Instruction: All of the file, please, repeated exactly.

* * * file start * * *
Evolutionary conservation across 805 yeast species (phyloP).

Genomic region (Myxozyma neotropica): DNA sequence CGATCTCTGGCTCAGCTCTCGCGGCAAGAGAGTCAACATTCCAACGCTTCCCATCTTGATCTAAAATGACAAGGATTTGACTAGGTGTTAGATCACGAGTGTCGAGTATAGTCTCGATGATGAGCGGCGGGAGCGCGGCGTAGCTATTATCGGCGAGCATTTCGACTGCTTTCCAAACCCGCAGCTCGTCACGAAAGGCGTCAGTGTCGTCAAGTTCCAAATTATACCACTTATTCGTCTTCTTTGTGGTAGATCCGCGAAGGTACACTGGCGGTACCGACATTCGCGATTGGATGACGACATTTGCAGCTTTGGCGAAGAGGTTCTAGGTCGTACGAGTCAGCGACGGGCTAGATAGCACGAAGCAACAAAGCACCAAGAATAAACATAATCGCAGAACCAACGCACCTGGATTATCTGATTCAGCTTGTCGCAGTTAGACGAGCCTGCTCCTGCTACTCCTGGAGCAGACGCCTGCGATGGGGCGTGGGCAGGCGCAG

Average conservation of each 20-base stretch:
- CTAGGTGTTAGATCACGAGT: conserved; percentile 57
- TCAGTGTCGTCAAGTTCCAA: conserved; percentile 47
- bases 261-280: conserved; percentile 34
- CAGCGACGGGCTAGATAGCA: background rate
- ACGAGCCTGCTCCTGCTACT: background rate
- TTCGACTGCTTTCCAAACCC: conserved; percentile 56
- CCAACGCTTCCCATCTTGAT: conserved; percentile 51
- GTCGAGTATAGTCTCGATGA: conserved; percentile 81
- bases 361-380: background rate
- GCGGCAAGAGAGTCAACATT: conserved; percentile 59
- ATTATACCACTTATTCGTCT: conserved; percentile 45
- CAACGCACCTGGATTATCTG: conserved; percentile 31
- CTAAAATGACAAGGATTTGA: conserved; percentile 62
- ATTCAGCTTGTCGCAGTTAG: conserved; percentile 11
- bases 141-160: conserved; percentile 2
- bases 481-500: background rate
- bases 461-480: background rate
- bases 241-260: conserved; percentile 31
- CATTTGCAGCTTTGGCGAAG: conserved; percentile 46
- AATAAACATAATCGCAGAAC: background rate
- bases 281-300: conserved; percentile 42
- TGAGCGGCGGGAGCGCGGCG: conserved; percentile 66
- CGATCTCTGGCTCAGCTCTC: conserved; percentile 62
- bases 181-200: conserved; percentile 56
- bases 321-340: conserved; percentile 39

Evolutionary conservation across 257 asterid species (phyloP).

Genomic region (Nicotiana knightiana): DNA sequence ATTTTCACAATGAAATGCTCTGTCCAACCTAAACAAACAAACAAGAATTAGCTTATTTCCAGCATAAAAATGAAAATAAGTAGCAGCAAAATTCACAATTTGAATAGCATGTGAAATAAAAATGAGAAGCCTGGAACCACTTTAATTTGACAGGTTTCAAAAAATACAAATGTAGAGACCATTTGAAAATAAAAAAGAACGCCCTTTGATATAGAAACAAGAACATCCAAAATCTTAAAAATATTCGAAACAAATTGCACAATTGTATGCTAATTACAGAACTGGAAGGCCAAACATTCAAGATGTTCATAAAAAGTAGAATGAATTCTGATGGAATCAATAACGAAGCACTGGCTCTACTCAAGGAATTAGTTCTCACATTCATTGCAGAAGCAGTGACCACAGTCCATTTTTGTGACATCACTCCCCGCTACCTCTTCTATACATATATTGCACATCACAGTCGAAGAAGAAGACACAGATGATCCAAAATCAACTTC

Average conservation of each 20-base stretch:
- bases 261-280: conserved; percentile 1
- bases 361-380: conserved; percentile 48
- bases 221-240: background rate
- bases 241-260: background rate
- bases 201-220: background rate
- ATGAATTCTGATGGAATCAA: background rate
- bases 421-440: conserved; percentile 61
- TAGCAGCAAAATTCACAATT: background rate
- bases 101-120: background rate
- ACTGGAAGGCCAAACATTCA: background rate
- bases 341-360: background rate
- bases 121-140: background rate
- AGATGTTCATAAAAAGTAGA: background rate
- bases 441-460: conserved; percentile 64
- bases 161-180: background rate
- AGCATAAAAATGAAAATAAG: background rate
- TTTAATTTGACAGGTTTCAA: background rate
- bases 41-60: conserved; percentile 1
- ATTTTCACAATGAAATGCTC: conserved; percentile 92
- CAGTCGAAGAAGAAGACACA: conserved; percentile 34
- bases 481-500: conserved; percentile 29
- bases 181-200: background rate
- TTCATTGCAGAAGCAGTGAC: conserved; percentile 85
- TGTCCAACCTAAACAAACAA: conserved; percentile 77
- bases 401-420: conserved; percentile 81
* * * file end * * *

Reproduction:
Evolutionary conservation across 805 yeast species (phyloP).

Genomic region (Myxozyma neotropica): DNA sequence CGATCTCTGGCTCAGCTCTCGCGGCAAGAGAGTCAACATTCCAACGCTTCCCATCTTGATCTAAAATGACAAGGATTTGACTAGGTGTTAGATCACGAGTGTCGAGTATAGTCTCGATGATGAGCGGCGGGAGCGCGGCGTAGCTATTATCGGCGAGCATTTCGACTGCTTTCCAAACCCGCAGCTCGTCACGAAAGGCGTCAGTGTCGTCAAGTTCCAAATTATACCACTTATTCGTCTTCTTTGTGGTAGATCCGCGAAGGTACACTGGCGGTACCGACATTCGCGATTGGATGACGACATTTGCAGCTTTGGCGAAGAGGTTCTAGGTCGTACGAGTCAGCGACGGGCTAGATAGCACGAAGCAACAAAGCACCAAGAATAAACATAATCGCAGAACCAACGCACCTGGATTATCTGATTCAGCTTGTCGCAGTTAGACGAGCCTGCTCCTGCTACTCCTGGAGCAGACGCCTGCGATGGGGCGTGGGCAGGCGCAG

Average conservation of each 20-base stretch:
- CTAGGTGTTAGATCACGAGT: conserved; percentile 57
- TCAGTGTCGTCAAGTTCCAA: conserved; percentile 47
- bases 261-280: conserved; percentile 34
- CAGCGACGGGCTAGATAGCA: background rate
- ACGAGCCTGCTCCTGCTACT: background rate
- TTCGACTGCTTTCCAAACCC: conserved; percentile 56
- CCAACGCTTCCCATCTTGAT: conserved; percentile 51
- GTCGAGTATAGTCTCGATGA: conserved; percentile 81
- bases 361-380: background rate
- GCGGCAAGAGAGTCAACATT: conserved; percentile 59
- ATTATACCACTTATTCGTCT: conserved; percentile 45
- CAACGCACCTGGATTATCTG: conserved; percentile 31
- CTAAAATGACAAGGATTTGA: conserved; percentile 62
- ATTCAGCTTGTCGCAGTTAG: conserved; percentile 11
- bases 141-160: conserved; percentile 2
- bases 481-500: background rate
- bases 461-480: background rate
- bases 241-260: conserved; percentile 31
- CATTTGCAGCTTTGGCGAAG: conserved; percentile 46
- AATAAACATAATCGCAGAAC: background rate
- bases 281-300: conserved; percentile 42
- TGAGCGGCGGGAGCGCGGCG: conserved; percentile 66
- CGATCTCTGGCTCAGCTCTC: conserved; percentile 62
- bases 181-200: conserved; percentile 56
- bases 321-340: conserved; percentile 39

Evolutionary conservation across 257 asterid species (phyloP).

Genomic region (Nicotiana knightiana): DNA sequence ATTTTCACAATGAAATGCTCTGTCCAACCTAAACAAACAAACAAGAATTAGCTTATTTCCAGCATAAAAATGAAAATAAGTAGCAGCAAAATTCACAATTTGAATAGCATGTGAAATAAAAATGAGAAGCCTGGAACCACTTTAATTTGACAGGTTTCAAAAAATACAAATGTAGAGACCATTTGAAAATAAAAAAGAACGCCCTTTGATATAGAAACAAGAACATCCAAAATCTTAAAAATATTCGAAACAAATTGCACAATTGTATGCTAATTACAGAACTGGAAGGCCAAACATTCAAGATGTTCATAAAAAGTAGAATGAATTCTGATGGAATCAATAACGAAGCACTGGCTCTACTCAAGGAATTAGTTCTCACATTCATTGCAGAAGCAGTGACCACAGTCCATTTTTGTGACATCACTCCCCGCTACCTCTTCTATACATATATTGCACATCACAGTCGAAGAAGAAGACACAGATGATCCAAAATCAACTTC

Average conservation of each 20-base stretch:
- bases 261-280: conserved; percentile 1
- bases 361-380: conserved; percentile 48
- bases 221-240: background rate
- bases 241-260: background rate
- bases 201-220: background rate
- ATGAATTCTGATGGAATCAA: background rate
- bases 421-440: conserved; percentile 61
- TAGCAGCAAAATTCACAATT: background rate
- bases 101-120: background rate
- ACTGGAAGGCCAAACATTCA: background rate
- bases 341-360: background rate
- bases 121-140: background rate
- AGATGTTCATAAAAAGTAGA: background rate
- bases 441-460: conserved; percentile 64
- bases 161-180: background rate
- AGCATAAAAATGAAAATAAG: background rate
- TTTAATTTGACAGGTTTCAA: background rate
- bases 41-60: conserved; percentile 1
- ATTTTCACAATGAAATGCTC: conserved; percentile 92
- CAGTCGAAGAAGAAGACACA: conserved; percentile 34
- bases 481-500: conserved; percentile 29
- bases 181-200: background rate
- TTCATTGCAGAAGCAGTGAC: conserved; percentile 85
- TGTCCAACCTAAACAAACAA: conserved; percentile 77
- bases 401-420: conserved; percentile 81